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Cartilage therapy hope for arthritis

Researchers are optimistic that the finding could eventually lead to treatments to prevent the often debilitating pain
Now researchers at Stanford University have grown new cartilage in the joints of arthritic mice. Primitive cells that can be transformed into new cartilage lie dormant at the ends of bones, the researchers reported in Nature Medicine.
Now researchers at Stanford University have grown new cartilage in the joints of arthritic mice. Primitive cells that can be transformed into new cartilage lie dormant at the ends of bones, the researchers reported in Nature Medicine.
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Gina Kolata   |   New York   |   Published 24.08.20, 12:53 AM

The painful knees and hips experienced by so many people with osteoarthritis result from a loss of cartilage, which serves as a sort of cushioning in the joints. It had long been thought that cartilage, once gone, cannot grow back.

Now researchers at Stanford University have grown new cartilage in the joints of arthritic mice. Primitive cells that can be transformed into new cartilage lie dormant at the ends of bones, the researchers reported in Nature Medicine. The cells just have to be awakened and stimulated to grow.

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The researchers say the next step is to try to grow cartilage in larger animals, like dogs or pigs. They are optimistic that the finding could eventually lead to treatments to prevent the often debilitating pain that arises when cartilage erodes away.

The new research was conducted with mice with knee arthritis, and with human bone transplanted into mice. Normal cartilage was grown in both settings. The mice had knee arthritis so severe they had trouble walking. After they grew new cartilage, they stopped limping and grimacing (mice are known to have facial expressions indicating pain).

The study began with a discovery in 2018 by Charles Kwok Fai Chan, then a postdoctoral student at Stanford and now an assistant professor in the surgery department. He found primitive cells — stem cells — at the ends of bones that can give rise to cartilage, bone marrow or bone, depending on how they are stimulated.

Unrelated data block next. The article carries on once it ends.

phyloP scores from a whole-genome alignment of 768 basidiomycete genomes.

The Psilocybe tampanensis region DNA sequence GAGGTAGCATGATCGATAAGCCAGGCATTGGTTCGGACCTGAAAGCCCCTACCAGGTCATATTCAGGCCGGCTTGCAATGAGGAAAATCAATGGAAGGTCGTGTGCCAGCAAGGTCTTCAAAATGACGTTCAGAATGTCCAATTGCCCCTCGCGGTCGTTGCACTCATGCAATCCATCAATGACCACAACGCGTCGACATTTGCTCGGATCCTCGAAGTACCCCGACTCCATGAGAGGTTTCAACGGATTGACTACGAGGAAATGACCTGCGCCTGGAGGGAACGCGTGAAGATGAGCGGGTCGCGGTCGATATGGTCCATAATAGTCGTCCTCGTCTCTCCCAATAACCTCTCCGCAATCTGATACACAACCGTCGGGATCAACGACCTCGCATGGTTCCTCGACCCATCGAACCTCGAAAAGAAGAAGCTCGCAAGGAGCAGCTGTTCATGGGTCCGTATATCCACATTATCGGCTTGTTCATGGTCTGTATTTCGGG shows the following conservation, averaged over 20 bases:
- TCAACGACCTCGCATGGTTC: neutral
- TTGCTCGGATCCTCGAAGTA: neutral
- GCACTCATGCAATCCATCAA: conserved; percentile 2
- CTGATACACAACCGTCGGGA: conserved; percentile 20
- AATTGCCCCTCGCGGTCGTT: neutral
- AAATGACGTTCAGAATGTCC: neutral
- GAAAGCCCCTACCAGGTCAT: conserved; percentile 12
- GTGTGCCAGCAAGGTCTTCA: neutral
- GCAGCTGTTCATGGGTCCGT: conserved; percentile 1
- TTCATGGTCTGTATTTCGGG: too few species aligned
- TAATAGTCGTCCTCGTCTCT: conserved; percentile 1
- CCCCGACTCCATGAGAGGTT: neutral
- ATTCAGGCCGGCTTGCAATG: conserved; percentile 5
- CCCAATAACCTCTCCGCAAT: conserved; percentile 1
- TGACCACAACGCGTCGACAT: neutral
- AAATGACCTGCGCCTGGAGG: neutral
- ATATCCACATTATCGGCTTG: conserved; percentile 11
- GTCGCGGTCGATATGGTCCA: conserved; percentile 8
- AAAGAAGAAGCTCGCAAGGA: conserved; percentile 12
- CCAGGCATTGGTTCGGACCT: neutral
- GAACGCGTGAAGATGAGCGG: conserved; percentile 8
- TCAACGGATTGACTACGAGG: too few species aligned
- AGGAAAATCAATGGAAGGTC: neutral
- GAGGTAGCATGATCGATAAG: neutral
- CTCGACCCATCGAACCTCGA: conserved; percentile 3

But those stem cells were not dividing or growing. Their dormancy, Dr Chan realised, was why bone experts had assumed cartilage, once lost, could not return. The challenge was to find a way to awaken those stem cells and direct them to form cartilage.

Dr Chan, Dr Michael T. Longaker, who directs the programme in regenerative medicine at Stanford, and their colleagues discovered how to do so in three steps.

First, the scientists slightly damaged the ends of bone by drilling tiny holes in it. This technique — microfracture — is sometimes used by orthopaedic surgeons to relieve pain in arthritic joints. The drilling is done through a scope and the holes are minuscule.

The procedure resulted in the growth of tough scar tissue, which the researchers realised had occurred because the bone’s stem cells had awakened and had turned into this tough tissue. The tissue does not cushion the joint and does not last long, Dr Longaker said. But it can help with pain, so may serve as a stopgap measure.

The researchers wanted to turn those awakened stem cells into cartilage. The recipe that worked was to treat the stem cells with bone morphogenetic protein, which is used to help fuse bones.

The scientists also used a drug called Avastin, which prevents the stem cells from getting a blood supply. Unlike bone and bone marrow, cartilage has no blood supply, and the drug helped stimulate the stem cells to turn into cartilage.

The investigators provided the drugs directly to the ends of bones, putting them in a gel.

The cartilage that grew in the mice not only looked like normal but lasted for four months, a quarter of the animals’ lifetimes.

Dr Chan and Dr Longaker envision a time when doctors will be able to “resurface” arthritic joints or, even better, to treat people who are just beginning to develop arthritis, perhaps staving off the sort of damage that even joint replacements cannot fix.

If the strategy works in humans, then early treatment may be the best approach, Dr Robert Marx, an orthopaedic surgeon, said.

New York Times News Service



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